Tiny Mechanical Keyboard, Powered By Pi Pico

For some applications, smaller is better and that is precisely the thinking behind a diminutive keyboard like the PiPi Gherkin, which is designed to use the Raspberry Pi Pico as its controller. This keyboard may have only 30 keys in total, but they are full-sized for comfort and don’t let the scant layout mislead you. It has more functionality than it would seem to at first glance; the entire bottom row acts as dual function tap/hold keys, allowing the keyboard to shift layers on the fly.

This keyboard definitely has a a thoughtful layout, and we’re not just talking about the tap/shift functionality. We especially like the way the Pi Pico is tucked neatly underneath the main PCB, taking up very little room while exposing its USB connector between two standoffs for easy access without requiring an adapter, or wiring a separate plug.

If the Gherkin sounds familiar, we’ve seen it before as part of this lunchbox cyberdeck build, where the small size allowed it to take up impressively little room. The shifting might take a little getting used to, but it’s a clean design that uses full sized keys, so when it comes to small keyboards one could certainly do worse.

18 thoughts on “Tiny Mechanical Keyboard, Powered By Pi Pico

    1. Beat me to it! Although this is very common for DIY40% keyboards as it’s sometimes hard to source keycaps, so I kind of anticipated that the space would be either the left/right arrow key and some other keys on the up/down arrows.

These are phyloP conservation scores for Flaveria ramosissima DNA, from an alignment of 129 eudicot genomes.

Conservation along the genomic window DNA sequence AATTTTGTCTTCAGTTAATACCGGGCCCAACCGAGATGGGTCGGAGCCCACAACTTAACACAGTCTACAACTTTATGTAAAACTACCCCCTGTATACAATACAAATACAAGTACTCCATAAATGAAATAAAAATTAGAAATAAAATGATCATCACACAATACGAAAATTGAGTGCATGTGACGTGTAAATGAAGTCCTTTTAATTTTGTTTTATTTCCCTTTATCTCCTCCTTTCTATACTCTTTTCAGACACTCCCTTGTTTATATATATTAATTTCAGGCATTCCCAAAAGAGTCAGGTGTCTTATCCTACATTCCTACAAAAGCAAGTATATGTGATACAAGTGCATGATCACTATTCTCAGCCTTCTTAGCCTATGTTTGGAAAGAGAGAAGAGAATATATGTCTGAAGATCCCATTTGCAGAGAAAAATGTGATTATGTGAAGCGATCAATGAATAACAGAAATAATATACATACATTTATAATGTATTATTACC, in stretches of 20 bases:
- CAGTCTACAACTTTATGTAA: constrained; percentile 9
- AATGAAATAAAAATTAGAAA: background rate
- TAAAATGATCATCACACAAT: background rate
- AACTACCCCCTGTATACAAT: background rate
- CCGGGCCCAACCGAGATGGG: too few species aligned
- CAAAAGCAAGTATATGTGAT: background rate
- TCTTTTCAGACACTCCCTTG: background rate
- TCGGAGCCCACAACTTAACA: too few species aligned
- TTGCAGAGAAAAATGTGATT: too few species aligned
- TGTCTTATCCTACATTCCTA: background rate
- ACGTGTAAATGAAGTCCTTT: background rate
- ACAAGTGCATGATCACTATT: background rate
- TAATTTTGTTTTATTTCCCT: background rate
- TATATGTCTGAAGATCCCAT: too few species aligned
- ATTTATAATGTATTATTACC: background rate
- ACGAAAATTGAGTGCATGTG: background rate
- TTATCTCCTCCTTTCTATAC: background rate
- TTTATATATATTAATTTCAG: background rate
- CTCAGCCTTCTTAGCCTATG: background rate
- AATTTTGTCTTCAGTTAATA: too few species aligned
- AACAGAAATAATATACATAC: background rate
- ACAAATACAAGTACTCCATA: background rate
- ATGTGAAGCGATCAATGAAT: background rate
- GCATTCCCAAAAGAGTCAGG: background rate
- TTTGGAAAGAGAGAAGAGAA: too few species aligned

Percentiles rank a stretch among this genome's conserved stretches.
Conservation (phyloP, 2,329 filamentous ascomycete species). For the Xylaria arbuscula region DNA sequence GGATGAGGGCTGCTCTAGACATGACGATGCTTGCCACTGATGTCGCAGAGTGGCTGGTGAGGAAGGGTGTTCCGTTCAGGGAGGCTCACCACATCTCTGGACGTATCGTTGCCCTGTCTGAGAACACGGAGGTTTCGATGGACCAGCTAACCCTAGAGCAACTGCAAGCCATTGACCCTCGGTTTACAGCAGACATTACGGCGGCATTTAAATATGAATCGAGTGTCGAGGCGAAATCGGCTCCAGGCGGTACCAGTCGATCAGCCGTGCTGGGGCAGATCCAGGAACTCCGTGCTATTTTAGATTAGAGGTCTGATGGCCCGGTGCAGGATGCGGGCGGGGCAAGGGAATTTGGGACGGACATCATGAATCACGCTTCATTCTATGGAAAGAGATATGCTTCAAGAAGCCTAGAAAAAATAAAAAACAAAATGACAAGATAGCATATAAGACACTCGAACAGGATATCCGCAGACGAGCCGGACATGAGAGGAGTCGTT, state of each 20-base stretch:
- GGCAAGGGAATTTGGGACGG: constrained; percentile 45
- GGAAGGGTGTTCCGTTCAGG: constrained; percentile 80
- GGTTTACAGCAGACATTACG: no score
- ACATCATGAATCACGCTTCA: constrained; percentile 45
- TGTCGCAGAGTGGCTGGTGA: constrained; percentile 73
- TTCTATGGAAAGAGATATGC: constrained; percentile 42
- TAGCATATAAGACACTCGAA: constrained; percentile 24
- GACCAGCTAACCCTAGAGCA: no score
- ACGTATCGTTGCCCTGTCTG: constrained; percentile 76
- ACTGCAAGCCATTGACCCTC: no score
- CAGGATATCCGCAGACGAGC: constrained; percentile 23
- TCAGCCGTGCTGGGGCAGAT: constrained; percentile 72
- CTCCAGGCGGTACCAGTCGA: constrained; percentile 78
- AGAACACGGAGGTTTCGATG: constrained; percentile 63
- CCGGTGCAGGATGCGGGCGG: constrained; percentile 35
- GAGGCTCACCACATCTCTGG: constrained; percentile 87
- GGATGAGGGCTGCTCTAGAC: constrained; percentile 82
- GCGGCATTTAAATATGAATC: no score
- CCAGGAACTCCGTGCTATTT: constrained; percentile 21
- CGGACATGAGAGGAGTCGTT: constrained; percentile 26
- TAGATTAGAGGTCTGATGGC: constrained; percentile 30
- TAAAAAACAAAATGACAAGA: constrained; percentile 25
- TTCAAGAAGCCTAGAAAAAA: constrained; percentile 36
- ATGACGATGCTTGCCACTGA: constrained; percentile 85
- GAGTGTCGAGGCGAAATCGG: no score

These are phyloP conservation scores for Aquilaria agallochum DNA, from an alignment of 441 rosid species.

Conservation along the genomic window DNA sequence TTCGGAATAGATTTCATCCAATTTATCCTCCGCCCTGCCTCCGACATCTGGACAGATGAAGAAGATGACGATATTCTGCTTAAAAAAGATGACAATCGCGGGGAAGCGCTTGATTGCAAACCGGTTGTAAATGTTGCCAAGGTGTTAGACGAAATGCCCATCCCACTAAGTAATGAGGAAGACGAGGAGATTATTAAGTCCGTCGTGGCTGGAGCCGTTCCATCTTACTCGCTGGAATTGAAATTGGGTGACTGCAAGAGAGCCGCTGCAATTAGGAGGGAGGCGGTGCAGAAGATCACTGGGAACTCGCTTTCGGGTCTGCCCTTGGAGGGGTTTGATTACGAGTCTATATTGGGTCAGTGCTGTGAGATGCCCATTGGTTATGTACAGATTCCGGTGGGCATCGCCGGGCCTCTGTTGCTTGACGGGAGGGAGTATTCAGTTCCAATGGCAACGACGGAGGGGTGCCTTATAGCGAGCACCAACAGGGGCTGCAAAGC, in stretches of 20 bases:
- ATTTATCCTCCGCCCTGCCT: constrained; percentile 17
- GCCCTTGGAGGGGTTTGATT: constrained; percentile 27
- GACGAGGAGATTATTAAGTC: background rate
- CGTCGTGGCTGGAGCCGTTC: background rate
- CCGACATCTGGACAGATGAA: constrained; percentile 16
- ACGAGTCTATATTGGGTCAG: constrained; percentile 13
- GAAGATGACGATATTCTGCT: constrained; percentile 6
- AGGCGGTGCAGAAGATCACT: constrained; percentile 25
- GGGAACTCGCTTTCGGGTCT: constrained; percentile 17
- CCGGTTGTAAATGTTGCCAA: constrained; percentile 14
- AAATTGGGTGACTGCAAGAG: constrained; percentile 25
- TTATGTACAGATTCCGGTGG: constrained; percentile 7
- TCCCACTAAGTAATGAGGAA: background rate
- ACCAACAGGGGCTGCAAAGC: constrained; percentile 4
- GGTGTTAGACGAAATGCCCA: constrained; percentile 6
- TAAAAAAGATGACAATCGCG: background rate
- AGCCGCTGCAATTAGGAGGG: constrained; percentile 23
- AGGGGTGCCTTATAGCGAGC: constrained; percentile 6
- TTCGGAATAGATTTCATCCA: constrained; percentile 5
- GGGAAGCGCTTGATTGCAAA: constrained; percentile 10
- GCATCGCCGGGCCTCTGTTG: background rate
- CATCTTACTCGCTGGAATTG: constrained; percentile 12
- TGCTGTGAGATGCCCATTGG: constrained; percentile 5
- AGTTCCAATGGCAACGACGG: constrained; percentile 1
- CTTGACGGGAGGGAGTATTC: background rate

1. The config file shows that those arrow keys are setup first layer as Left = Backspace, Right = Space, Up = Esc, and Down = Return. Then on other layers they have different functions

    2. Documentation on code/use is not very strong on this project… I was curious too, so I went digging. I was able to find the code, but no comments in it. It appeared to have some dual use keys defined, and some completely different maps defined, but nothing about how to use those other functions. Then I found a random line on one of the pages “The entire bottom row are dual function tap/hold keys.” So, that combined with the cryptic keymap, I think the operation is- tap bottom row you get: Z X C V BSPC SPC B N M ENT, if you hold: LCTRL LALT MAP3 MAP4 MAP2 MAP1 MAP5 RALT RCTRL RSHIFT.

      Seems like maybe giving up some size and going with a 4 row would be preferable IMO.

      1. Based on QMK and QMK firmware, qmk. which on github has 9.8k Stars and 19.9k forks. You’re “digging” went into the code available on the PiPi Gherkin website at present, but not it’s wider footprint on the internet and other code. It’s like you did some light digging laterally, when you should have been digging down vertically.

        I like making assumptions about Hackaday editors and the quality of the projects they pick, too. I protect myself from disappointment that way.

  1. I love the Gherkin! And is the one I’m using to write now and… I`ve really an awful lot of keyboards!

    I developed a pesonal keymap that I find more confortable for an everyday use.

    The only pity is that in my opinion if the promicro would be put on the same side of the switches on top of them the keyboard would be a bit larger but more importantly thinner.

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